Announcement about our new Director
BWL Consulting Ltd is very pleased to announce the appointment of Richard Beckwith as a Director of the firm.Press Release
The recent decision of the Court of Appeal in Joanne Properties Ltd v Moneything Capital Ltd  EWCA Civ 1541 is an important reminder of the principles of “subject to contract” and the issue of when a contract becomes binding.
Joanne Properties Ltd (JP) were the owners of a property in Wandsworth. They borrowed from Moneything Capital Ltd (MC). This loan was secured by a legal charge. JP fell into arrears and LPA receivers were appointed. JL disputed the appointed. They issued proceedings to injunct ML from enforcing the security.
The injunction proceedings were compromised. The parties agreed the property should be sold and the proceeds distributed. The compromise said that £140,000 should be ring-fenced. This represented “sums that may be determined to be payable to [either party] subject to the terms on which the claim is resolved.”
The question before the Court of Appeal was whether the parties had reached a binding agreement on how to share the £140,000 between them.
In the course of communications between the party’s solicitors, MC had introduced correspondence as “subject to contract”, before emailing a formal offer on a “without prejudice save as to costs basis”. This offer was not accepted.
An offer from JP’s solicitors was headed “without prejudice and subject to contract”. Further correspondence was conducted on a “subject to contract” basis before the parties reached a figure payable to MC (albeit no mechanics of the payment were agreed).
JP instructed new solicitors before the mechanics for the payment were agreed or the proposals concluded in a consent order. JP argued that any agreement was not binding. It had been “subject to contract” and no contract was concluded. MC disagreed and sought to enforce what they considered to be a concluded agreement.
In his judgment, Lewison LJ highlighted the importance of the “subject to contract” doctrine and explored how the courts have dealt with this in the past.
He noted that in Tiverton Estates Ltd v Wearwell  Ch 146, Denning MR had stated “…for over a hundred years, the courts have held that the effect of the words “subject to contract” is that the matter remains in negotiations until a formal contract is executed”.
This principle has persisted. In Secretary of State for Transport v Christos  EWCA Civ 1073 Mummery LJ confirmed: “… that expression [subject to contract] when used in relation to the sale of land, means that, although the parties have reached an agreement, no legally binding contract comes into existence until the exchange of formal written contracts takes place”.
The principle does not just apply to contracts for the sale of land. It applies to negotiations about any form of agreement.
Goodwood Investments Holdings Inc v Thyssenkrupp Industrial Solutions AG  EWHC 1056 (Comm) reiterated that subject to contract negotiations applied when determining whether an arbitration claim had settled. Likewise, RTS Flexible Systems Ltd v Molkerei Alois Muller Gmb & Co KG  UKSC 14 held it applied to contracts for the supply and design of machinery.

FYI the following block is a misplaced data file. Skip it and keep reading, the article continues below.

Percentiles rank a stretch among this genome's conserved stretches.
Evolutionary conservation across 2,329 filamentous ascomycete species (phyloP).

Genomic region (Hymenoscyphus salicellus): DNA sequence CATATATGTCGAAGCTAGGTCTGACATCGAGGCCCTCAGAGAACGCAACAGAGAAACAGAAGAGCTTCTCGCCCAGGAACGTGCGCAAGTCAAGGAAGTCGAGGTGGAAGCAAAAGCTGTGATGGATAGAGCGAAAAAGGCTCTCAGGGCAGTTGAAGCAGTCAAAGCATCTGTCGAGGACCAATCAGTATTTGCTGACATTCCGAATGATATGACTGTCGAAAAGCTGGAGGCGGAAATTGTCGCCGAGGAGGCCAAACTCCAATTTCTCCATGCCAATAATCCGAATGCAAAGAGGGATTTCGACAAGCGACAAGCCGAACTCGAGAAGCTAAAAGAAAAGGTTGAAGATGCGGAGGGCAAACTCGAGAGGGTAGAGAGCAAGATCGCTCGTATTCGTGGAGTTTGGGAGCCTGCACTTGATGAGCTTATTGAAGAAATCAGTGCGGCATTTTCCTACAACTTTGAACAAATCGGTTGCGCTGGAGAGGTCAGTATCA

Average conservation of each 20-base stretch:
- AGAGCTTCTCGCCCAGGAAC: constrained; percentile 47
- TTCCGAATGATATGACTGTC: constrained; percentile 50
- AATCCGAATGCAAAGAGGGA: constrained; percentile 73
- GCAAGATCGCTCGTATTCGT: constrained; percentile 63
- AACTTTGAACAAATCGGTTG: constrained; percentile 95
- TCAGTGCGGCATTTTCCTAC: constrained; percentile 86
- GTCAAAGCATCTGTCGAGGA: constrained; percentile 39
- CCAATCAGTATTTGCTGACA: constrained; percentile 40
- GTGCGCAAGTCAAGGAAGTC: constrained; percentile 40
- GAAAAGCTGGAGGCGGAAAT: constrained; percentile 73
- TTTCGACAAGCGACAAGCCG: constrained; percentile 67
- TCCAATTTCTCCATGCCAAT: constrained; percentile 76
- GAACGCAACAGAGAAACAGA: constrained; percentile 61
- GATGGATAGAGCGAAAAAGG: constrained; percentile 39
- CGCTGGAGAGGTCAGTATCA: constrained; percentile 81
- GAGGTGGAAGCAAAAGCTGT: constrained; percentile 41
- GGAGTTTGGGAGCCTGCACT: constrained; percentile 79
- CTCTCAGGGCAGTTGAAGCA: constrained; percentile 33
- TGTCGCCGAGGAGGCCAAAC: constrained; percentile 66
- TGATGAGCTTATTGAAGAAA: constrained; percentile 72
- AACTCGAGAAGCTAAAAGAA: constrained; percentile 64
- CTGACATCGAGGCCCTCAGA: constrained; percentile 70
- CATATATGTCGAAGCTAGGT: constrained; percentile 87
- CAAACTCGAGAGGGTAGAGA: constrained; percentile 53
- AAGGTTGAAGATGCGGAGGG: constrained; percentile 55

As to the scope of subject to contract negotiations, Lewison LJ addressed this as well. He noted that once subject to contract negotiations begin, the subject to contract stipulation is carried on throughout the negotiations until the conclusion. He explained that in Sherbrooke v Dipple (1981) 41 P & CR 173, Denning MR’s said “… the opening letter was “subject to contract”. All the subsequent negotiations were subject to that overriding initial condition”.
And while Lewison LJ acknowledged that parties could end the “subject to contract” stipulation, this could only happen where “both expressly agreed that it should be expunged or if such agreement was necessarily implied”.
Implying the end of subject to contract negotiations is no easy feat. The Supreme Court considered this in RTS Flexible Systems Ltd. Where Lord Clarke said:
“… in a case where a contract is being negotiated subject to contract and work begins before the formal contract is executed, it cannot be said that there will always be or even usually be a contract on the terms that were agreed subject to contract. That would be too simplistic and dogmatic an approach. The Court should not impose binding contracts on the parties which they have not reached. All will depend on the circumstances”.
Unsurprisingly, the Court of Appeal held that the negotiations here were subject to contract and as such no express agreement had been reached.
Could an agreement be implied? No. The documents relied on for offer and acceptance were marked “without prejudice and subject to contract”. The parties had contemplated a consent order was required to settle the litigation (which would be the litigation equivalent of a formal contract).
The “agreement” had not been performed. No agreement could be implied. The negotiations were “subject to contract”. There was no agreement.
The case is a useful reminder of a number of principles.
Firstly, subject to contract as a principle is there for a good reason. It allows parties to understand whether they are negotiating or whether an agreement has been reached.
Secondly, subject to contract negotiations will continue to be regarded as subject to contract until the matter is resolved. It need not be on every communication; the negotiations continue on this basis. But as a matter of good practice, and to avoid any misunderstandings, ensure it is written on all correspondence you send that is “subject to contract”.
Finally, the fact that one party considers matters resolved will not be enough – there must either be a formal contract or a clear basis for inferring that the parties have intended to waive the subject to contract principle.